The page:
BlackBerry (TSX:BB)(NYSE:BB) stock rose 21% on January 14. This top technology stock has had some violent swings since the beginning of December. It started with a massive surge on December 1, when BlackBerry announced its collaboration with Amazon in the automotive software space. Today, I want to discuss what sparked its surge this week.
BlackBerry spikes after selling patents
Records from the United States Patent and Trademark Office show that BlackBerry assigned ownership of 90 patents to the Chinese telecommunications giant Huawei on December 23. This represents a fraction of the over 38,000 patents that BlackBerry possesses. However, it does include some major advances dating back to when BlackBerry was a powerhouse in the hardware space. Huawei has ambitions of its own in the handhelds market, which explains this ambitious move.
Some Canadian telecoms have come under fire for working with Huawei to develop Canada’s 5G network. Critics have raised questions after this deal, but the move makes sense on BlackBerry’s end. It still boasts a massive trove of patents and it has moved away from the hardware space to a focus on software. BlackBerry’s own spokesperson called the transaction “very small” and “not part of an ongoing arrangement.”
BlackBerry remains one of the largest patent holders in the world. It was the only Canadian company on the IFI Claims Patent Services’ annual list of the 250 biggest patent owners in the world – ranking 55th.
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Why you should continue to hold this tech stock in 2021
When this week started, I’d recommended that investors jump on Blackberry stock as soon as possible. Its shares have already climbed 35% to kick off the New Year. The stock is up 71% over the past three months.
One of the most exciting developments is BlackBerry’s foray into automotive vehicle software with Amazon as a collaborator. The new cloud software knowns as IVY allows automakers to read vehicle sensor data to improve systems and performance.
This could be a revolutionary leap forward in the world of vehicle tech, akin to the leaps made with iOS and Android on handheld devices. BlackBerry’s QNX software is already embedded in over 175 million vehicles around the world. IVY technology is expected to be embedded in automobiles by 2023.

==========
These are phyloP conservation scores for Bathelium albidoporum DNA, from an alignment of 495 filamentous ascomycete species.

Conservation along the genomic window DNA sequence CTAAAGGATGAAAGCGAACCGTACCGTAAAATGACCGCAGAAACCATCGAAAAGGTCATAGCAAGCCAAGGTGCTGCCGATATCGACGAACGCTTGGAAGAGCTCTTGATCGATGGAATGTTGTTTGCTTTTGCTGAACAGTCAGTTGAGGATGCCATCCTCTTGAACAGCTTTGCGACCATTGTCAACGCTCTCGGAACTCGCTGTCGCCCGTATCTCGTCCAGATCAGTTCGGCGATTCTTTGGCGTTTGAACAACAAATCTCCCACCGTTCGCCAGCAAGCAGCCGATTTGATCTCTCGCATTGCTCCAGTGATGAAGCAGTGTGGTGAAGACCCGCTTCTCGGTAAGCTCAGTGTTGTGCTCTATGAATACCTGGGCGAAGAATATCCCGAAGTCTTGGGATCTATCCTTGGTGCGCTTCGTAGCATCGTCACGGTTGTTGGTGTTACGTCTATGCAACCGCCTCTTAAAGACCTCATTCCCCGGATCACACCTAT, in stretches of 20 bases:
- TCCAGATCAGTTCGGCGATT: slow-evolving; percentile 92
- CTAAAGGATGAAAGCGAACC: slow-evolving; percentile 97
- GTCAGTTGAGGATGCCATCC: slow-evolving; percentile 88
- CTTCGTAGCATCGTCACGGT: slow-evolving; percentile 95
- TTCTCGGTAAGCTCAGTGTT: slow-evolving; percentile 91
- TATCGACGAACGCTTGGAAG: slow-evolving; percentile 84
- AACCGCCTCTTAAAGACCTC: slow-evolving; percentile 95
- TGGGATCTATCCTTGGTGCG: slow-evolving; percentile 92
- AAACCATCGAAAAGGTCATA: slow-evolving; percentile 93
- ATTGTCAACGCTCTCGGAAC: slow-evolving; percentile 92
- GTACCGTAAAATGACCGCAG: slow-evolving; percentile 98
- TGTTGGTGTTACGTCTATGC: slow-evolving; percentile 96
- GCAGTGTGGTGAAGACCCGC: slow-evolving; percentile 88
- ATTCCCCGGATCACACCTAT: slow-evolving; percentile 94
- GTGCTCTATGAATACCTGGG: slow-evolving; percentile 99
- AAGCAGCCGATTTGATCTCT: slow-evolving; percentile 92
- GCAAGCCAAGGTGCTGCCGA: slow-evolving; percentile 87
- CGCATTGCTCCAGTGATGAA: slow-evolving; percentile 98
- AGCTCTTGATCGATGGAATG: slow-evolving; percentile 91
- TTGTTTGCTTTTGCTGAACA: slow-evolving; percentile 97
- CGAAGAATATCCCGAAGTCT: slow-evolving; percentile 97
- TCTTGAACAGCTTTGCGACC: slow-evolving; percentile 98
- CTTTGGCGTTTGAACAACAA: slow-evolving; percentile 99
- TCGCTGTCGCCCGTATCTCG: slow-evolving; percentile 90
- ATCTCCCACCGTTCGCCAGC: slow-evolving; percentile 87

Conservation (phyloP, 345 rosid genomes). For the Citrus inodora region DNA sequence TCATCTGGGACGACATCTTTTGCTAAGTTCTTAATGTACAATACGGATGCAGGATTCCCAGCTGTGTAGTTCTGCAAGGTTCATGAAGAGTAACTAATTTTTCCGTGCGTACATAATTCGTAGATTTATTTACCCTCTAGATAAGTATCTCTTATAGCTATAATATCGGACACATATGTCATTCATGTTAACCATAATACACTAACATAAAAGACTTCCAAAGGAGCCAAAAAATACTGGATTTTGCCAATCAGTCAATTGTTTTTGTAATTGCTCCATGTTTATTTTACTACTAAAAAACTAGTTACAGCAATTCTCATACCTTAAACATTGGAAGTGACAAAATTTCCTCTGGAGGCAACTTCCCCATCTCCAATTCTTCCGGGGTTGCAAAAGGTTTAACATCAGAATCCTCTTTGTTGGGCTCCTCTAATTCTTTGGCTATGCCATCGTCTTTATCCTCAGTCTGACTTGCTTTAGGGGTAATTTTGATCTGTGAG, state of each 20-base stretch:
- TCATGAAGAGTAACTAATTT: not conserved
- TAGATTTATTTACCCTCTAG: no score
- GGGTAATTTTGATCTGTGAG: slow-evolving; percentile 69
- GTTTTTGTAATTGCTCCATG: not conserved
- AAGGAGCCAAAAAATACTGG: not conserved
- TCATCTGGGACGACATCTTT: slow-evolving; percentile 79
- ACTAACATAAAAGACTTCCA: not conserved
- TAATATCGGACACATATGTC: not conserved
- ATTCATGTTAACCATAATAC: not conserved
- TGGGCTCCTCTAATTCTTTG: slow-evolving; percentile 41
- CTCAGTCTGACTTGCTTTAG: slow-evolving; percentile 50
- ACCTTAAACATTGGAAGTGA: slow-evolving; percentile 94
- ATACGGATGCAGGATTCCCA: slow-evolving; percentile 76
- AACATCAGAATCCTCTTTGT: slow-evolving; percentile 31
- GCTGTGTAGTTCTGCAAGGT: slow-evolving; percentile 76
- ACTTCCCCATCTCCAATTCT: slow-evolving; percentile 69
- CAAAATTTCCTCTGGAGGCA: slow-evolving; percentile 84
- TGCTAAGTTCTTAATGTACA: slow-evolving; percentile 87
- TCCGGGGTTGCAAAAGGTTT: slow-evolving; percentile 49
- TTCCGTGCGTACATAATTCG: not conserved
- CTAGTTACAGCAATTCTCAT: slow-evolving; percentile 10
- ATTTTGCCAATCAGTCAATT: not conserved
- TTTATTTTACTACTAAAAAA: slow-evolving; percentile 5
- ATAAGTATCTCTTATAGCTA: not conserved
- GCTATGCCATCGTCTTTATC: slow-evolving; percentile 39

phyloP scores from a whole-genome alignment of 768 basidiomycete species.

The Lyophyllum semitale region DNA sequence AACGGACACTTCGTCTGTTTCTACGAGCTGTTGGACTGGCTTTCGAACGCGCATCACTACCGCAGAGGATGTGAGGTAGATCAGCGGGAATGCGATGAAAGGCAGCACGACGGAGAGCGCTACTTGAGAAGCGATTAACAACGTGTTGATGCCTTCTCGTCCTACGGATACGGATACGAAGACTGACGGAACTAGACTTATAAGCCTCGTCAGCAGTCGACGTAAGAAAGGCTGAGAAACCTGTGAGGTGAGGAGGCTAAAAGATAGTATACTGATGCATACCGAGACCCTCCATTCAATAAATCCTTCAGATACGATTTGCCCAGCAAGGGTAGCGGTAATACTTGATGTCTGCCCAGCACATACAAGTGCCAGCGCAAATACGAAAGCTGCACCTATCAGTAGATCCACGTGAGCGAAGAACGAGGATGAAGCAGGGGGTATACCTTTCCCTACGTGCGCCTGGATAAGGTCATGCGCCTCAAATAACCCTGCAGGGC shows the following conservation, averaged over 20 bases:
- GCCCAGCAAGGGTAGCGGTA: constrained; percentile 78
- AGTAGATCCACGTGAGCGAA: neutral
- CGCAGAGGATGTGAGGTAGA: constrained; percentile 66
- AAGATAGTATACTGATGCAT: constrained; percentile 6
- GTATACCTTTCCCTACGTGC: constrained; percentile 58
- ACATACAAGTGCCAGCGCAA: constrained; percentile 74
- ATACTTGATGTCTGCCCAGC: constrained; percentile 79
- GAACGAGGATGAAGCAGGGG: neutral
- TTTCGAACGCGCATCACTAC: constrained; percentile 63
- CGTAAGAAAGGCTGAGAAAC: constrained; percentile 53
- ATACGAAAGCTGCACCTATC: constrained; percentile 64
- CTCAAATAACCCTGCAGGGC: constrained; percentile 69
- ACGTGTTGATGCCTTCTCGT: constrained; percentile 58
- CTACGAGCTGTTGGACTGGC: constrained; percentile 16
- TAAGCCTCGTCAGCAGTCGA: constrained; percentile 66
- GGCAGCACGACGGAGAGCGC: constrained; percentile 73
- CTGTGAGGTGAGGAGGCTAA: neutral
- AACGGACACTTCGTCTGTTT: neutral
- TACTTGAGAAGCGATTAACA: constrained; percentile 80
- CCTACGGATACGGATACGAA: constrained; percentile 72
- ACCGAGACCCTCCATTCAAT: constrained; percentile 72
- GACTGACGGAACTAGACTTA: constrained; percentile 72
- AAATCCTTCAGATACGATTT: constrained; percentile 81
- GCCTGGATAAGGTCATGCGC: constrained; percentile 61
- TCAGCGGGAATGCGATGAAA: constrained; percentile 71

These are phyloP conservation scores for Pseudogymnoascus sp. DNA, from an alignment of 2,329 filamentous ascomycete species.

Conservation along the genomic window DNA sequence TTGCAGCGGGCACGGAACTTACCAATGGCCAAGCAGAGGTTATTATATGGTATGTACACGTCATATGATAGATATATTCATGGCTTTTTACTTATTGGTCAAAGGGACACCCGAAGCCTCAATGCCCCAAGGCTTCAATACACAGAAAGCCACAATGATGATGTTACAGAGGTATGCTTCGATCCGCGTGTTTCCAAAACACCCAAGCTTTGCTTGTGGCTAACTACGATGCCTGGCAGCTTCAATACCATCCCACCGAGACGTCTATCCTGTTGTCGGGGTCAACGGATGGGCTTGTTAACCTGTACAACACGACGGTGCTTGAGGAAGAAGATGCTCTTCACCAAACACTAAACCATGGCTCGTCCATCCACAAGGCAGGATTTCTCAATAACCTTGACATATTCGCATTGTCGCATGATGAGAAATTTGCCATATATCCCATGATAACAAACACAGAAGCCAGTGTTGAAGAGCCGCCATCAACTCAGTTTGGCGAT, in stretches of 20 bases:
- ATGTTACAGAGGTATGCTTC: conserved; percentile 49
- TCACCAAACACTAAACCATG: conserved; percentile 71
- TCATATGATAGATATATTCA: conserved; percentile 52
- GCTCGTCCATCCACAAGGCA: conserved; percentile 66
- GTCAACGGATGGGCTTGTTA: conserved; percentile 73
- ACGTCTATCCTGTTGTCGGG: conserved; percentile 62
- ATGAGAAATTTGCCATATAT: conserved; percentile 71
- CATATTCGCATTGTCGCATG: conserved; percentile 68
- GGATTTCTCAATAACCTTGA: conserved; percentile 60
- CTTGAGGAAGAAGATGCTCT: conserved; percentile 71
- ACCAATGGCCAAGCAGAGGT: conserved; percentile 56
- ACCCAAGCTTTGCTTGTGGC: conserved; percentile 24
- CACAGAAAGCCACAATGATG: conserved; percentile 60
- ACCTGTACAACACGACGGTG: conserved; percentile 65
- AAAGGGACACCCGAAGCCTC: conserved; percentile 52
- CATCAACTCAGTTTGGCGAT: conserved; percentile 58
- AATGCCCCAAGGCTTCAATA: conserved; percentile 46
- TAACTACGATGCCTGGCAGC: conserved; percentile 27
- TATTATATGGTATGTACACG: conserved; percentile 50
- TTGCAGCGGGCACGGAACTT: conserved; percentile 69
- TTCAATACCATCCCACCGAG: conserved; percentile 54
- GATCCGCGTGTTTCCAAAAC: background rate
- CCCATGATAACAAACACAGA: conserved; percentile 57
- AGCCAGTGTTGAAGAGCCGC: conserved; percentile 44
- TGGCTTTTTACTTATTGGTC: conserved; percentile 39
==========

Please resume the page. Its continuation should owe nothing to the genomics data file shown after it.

BlackBerry continues to be a big player in the cyber security space. Its acquisition of Cylance has paid off in recent quarters. The previous year saw an increasing number of data breaches in the private and public sphere, and costs are mounting. BlackBerry boasts a promising footprint in two fertile markets that are positioned for big growth in the 2020s and beyond.
Shares of BlackBerry last closed at $11.46 a share. The company has made promising moves in recent years and continues to benefit from the stellar leadership of John Chen. There is a good chance the stock will have a coming out party in 2021, which could richly reward shareholders.
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This article represents the opinion of the writer, who may disagree with the “official” recommendation position of a Motley Fool premium service or advisor. We’re Motley! Questioning an investing thesis — even one of our own — helps us all think critically about investing and make decisions that help us become smarter, happier, and richer, so we sometimes publish articles that may not be in line with recommendations, rankings or other content.
John Mackey, CEO of Whole Foods Market, an Amazon subsidiary, is a member of The Motley Fool’s board of directors. Fool contributor Ambrose O'Callaghan has no position in any of the stocks mentioned. David Gardner owns shares of Amazon. The Motley Fool owns shares of and recommends Amazon. The Motley Fool recommends BlackBerry and BlackBerry and recommends the following options: long January 2022 $1920 calls on Amazon and short January 2022 $1940 calls on Amazon.